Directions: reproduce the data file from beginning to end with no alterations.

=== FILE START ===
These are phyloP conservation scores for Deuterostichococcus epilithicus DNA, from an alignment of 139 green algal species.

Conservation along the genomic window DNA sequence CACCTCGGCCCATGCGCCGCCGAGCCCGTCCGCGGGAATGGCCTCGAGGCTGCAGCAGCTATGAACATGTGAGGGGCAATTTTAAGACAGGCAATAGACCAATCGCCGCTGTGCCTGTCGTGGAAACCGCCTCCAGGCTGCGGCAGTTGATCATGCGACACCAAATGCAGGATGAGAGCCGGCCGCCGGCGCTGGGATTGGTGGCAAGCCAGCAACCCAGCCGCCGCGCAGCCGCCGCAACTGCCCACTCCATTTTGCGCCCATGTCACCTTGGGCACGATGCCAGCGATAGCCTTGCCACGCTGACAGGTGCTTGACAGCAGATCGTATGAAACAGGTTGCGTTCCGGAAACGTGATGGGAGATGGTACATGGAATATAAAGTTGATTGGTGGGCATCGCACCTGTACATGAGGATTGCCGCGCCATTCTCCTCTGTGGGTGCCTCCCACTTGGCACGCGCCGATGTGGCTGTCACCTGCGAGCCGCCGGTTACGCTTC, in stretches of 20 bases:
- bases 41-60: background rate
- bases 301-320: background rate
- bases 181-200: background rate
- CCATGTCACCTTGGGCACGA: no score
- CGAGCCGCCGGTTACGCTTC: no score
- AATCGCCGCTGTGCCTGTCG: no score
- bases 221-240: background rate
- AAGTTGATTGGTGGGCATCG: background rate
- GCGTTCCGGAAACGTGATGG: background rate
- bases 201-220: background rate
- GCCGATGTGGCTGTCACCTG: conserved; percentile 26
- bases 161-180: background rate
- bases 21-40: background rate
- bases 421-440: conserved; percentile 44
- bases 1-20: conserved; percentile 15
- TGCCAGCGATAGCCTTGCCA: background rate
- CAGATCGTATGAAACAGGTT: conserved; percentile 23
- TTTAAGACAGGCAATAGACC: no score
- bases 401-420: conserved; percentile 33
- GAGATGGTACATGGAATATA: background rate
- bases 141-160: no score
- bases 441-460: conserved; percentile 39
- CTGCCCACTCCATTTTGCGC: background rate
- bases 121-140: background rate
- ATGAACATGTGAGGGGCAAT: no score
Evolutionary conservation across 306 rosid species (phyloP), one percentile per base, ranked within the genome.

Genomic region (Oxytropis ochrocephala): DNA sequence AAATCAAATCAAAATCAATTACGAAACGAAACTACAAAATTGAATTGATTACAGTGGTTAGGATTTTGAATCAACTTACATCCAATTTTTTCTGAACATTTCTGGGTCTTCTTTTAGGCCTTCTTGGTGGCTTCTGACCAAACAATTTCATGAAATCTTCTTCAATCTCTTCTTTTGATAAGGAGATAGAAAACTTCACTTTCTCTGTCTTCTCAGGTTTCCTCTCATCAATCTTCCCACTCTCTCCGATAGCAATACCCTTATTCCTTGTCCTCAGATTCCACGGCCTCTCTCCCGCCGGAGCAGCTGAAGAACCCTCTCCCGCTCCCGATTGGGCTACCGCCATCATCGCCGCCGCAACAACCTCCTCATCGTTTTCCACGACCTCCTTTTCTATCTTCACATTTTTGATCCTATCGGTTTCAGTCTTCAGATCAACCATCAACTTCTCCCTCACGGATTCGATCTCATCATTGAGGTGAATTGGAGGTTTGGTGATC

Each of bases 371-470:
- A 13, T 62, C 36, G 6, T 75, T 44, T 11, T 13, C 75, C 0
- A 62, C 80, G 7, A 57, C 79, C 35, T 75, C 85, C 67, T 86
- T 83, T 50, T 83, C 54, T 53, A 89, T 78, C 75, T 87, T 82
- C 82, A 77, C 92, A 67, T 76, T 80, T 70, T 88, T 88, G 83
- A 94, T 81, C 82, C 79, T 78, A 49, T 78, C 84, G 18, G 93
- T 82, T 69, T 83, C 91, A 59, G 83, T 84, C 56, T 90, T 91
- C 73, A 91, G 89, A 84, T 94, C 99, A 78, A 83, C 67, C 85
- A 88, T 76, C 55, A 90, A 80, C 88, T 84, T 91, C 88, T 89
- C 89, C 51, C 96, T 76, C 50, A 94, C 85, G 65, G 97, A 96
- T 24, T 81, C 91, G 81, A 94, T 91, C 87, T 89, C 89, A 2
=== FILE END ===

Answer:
These are phyloP conservation scores for Deuterostichococcus epilithicus DNA, from an alignment of 139 green algal species.

Conservation along the genomic window DNA sequence CACCTCGGCCCATGCGCCGCCGAGCCCGTCCGCGGGAATGGCCTCGAGGCTGCAGCAGCTATGAACATGTGAGGGGCAATTTTAAGACAGGCAATAGACCAATCGCCGCTGTGCCTGTCGTGGAAACCGCCTCCAGGCTGCGGCAGTTGATCATGCGACACCAAATGCAGGATGAGAGCCGGCCGCCGGCGCTGGGATTGGTGGCAAGCCAGCAACCCAGCCGCCGCGCAGCCGCCGCAACTGCCCACTCCATTTTGCGCCCATGTCACCTTGGGCACGATGCCAGCGATAGCCTTGCCACGCTGACAGGTGCTTGACAGCAGATCGTATGAAACAGGTTGCGTTCCGGAAACGTGATGGGAGATGGTACATGGAATATAAAGTTGATTGGTGGGCATCGCACCTGTACATGAGGATTGCCGCGCCATTCTCCTCTGTGGGTGCCTCCCACTTGGCACGCGCCGATGTGGCTGTCACCTGCGAGCCGCCGGTTACGCTTC, in stretches of 20 bases:
- bases 41-60: background rate
- bases 301-320: background rate
- bases 181-200: background rate
- CCATGTCACCTTGGGCACGA: no score
- CGAGCCGCCGGTTACGCTTC: no score
- AATCGCCGCTGTGCCTGTCG: no score
- bases 221-240: background rate
- AAGTTGATTGGTGGGCATCG: background rate
- GCGTTCCGGAAACGTGATGG: background rate
- bases 201-220: background rate
- GCCGATGTGGCTGTCACCTG: conserved; percentile 26
- bases 161-180: background rate
- bases 21-40: background rate
- bases 421-440: conserved; percentile 44
- bases 1-20: conserved; percentile 15
- TGCCAGCGATAGCCTTGCCA: background rate
- CAGATCGTATGAAACAGGTT: conserved; percentile 23
- TTTAAGACAGGCAATAGACC: no score
- bases 401-420: conserved; percentile 33
- GAGATGGTACATGGAATATA: background rate
- bases 141-160: no score
- bases 441-460: conserved; percentile 39
- CTGCCCACTCCATTTTGCGC: background rate
- bases 121-140: background rate
- ATGAACATGTGAGGGGCAAT: no score
Evolutionary conservation across 306 rosid species (phyloP), one percentile per base, ranked within the genome.

Genomic region (Oxytropis ochrocephala): DNA sequence AAATCAAATCAAAATCAATTACGAAACGAAACTACAAAATTGAATTGATTACAGTGGTTAGGATTTTGAATCAACTTACATCCAATTTTTTCTGAACATTTCTGGGTCTTCTTTTAGGCCTTCTTGGTGGCTTCTGACCAAACAATTTCATGAAATCTTCTTCAATCTCTTCTTTTGATAAGGAGATAGAAAACTTCACTTTCTCTGTCTTCTCAGGTTTCCTCTCATCAATCTTCCCACTCTCTCCGATAGCAATACCCTTATTCCTTGTCCTCAGATTCCACGGCCTCTCTCCCGCCGGAGCAGCTGAAGAACCCTCTCCCGCTCCCGATTGGGCTACCGCCATCATCGCCGCCGCAACAACCTCCTCATCGTTTTCCACGACCTCCTTTTCTATCTTCACATTTTTGATCCTATCGGTTTCAGTCTTCAGATCAACCATCAACTTCTCCCTCACGGATTCGATCTCATCATTGAGGTGAATTGGAGGTTTGGTGATC

Each of bases 371-470:
- A 13, T 62, C 36, G 6, T 75, T 44, T 11, T 13, C 75, C 0
- A 62, C 80, G 7, A 57, C 79, C 35, T 75, C 85, C 67, T 86
- T 83, T 50, T 83, C 54, T 53, A 89, T 78, C 75, T 87, T 82
- C 82, A 77, C 92, A 67, T 76, T 80, T 70, T 88, T 88, G 83
- A 94, T 81, C 82, C 79, T 78, A 49, T 78, C 84, G 18, G 93
- T 82, T 69, T 83, C 91, A 59, G 83, T 84, C 56, T 90, T 91
- C 73, A 91, G 89, A 84, T 94, C 99, A 78, A 83, C 67, C 85
- A 88, T 76, C 55, A 90, A 80, C 88, T 84, T 91, C 88, T 89
- C 89, C 51, C 96, T 76, C 50, A 94, C 85, G 65, G 97, A 96
- T 24, T 81, C 91, G 81, A 94, T 91, C 87, T 89, C 89, A 2